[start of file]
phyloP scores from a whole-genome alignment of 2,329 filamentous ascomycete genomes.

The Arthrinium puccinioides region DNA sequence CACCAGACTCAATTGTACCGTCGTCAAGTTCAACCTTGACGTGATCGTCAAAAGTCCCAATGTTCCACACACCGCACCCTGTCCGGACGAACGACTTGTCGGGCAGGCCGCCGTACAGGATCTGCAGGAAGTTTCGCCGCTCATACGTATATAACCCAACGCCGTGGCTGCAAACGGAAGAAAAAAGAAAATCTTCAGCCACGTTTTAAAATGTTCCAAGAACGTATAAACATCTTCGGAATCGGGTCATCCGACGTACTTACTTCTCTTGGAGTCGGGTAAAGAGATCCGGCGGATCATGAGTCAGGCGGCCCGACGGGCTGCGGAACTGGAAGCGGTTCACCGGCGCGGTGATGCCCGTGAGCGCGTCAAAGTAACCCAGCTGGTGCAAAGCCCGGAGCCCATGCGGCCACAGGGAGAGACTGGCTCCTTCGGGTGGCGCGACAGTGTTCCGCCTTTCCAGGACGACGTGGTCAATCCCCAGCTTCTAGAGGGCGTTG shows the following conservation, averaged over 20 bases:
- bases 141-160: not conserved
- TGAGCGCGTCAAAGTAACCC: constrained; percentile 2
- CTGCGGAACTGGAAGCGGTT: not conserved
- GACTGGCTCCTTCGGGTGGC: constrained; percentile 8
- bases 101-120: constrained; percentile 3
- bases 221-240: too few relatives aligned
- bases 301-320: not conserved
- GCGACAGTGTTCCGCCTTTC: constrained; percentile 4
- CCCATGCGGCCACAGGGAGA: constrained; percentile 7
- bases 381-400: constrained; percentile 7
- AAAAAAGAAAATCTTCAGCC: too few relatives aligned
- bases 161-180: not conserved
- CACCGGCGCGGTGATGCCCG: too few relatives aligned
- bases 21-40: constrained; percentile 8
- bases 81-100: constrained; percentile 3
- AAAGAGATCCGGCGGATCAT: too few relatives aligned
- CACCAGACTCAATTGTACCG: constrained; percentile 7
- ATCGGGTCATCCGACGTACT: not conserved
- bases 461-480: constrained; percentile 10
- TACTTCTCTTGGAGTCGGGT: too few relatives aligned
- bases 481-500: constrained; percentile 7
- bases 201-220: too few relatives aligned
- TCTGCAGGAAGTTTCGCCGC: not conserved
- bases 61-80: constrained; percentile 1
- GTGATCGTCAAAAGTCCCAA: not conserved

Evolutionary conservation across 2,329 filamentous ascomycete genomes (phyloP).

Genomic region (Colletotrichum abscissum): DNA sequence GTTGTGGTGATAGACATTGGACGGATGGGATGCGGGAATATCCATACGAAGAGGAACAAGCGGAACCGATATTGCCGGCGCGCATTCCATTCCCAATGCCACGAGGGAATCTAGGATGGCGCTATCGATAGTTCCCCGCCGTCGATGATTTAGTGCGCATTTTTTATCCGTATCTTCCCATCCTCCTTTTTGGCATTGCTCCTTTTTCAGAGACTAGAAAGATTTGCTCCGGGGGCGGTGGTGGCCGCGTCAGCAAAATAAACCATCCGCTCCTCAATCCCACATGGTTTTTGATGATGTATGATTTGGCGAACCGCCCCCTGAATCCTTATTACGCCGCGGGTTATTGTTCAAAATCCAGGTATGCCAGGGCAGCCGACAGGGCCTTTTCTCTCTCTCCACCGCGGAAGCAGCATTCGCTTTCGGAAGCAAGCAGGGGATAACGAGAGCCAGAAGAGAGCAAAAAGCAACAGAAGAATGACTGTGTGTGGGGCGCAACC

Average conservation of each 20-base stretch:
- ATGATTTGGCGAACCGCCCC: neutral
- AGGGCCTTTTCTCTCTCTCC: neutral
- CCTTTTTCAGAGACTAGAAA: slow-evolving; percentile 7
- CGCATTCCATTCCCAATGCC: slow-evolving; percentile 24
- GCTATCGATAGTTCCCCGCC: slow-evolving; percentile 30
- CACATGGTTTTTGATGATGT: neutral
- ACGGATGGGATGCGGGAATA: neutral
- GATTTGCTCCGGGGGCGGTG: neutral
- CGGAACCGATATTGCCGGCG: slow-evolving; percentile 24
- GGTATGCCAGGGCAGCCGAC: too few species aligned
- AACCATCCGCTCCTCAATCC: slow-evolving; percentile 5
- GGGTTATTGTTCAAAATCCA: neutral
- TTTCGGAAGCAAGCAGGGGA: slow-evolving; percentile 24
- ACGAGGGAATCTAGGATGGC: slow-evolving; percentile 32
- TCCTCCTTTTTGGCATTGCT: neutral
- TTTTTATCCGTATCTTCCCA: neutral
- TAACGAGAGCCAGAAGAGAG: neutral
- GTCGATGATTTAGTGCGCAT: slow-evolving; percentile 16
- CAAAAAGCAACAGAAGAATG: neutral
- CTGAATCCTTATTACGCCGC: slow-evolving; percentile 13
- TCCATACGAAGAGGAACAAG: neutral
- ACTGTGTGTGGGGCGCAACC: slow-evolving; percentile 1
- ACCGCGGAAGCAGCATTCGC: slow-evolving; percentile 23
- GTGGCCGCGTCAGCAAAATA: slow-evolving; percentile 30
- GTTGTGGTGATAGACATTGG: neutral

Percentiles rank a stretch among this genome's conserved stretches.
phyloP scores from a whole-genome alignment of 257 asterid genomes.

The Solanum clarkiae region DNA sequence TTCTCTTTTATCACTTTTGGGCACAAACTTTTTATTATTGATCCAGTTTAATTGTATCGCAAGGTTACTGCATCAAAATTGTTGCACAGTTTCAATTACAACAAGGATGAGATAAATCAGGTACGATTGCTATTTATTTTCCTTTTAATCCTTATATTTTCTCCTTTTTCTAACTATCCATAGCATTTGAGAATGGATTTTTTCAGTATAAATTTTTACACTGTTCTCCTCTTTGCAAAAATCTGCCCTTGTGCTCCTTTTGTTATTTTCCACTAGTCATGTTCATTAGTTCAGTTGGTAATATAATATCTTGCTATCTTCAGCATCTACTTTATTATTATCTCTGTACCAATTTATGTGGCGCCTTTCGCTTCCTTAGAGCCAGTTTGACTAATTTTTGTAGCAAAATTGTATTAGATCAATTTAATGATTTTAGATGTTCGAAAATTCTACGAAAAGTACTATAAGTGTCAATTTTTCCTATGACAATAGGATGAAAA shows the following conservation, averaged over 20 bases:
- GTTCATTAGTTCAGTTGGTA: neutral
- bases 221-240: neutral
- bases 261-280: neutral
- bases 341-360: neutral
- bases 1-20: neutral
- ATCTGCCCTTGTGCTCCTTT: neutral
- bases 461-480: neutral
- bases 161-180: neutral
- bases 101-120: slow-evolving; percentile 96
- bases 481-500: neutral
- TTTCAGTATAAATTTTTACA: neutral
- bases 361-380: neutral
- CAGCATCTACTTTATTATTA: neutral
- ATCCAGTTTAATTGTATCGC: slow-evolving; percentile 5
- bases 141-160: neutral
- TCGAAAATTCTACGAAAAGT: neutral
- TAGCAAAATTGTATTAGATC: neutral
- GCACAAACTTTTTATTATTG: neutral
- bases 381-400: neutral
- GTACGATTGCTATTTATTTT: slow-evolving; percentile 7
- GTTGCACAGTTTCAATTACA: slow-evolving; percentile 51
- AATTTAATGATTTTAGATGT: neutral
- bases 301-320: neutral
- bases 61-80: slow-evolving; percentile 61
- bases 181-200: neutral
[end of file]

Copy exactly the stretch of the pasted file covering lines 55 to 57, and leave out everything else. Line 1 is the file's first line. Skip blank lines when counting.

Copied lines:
- GTTGTGGTGATAGACATTGG: neutral

Percentiles rank a stretch among this genome's conserved stretches.
phyloP scores from a whole-genome alignment of 257 asterid genomes.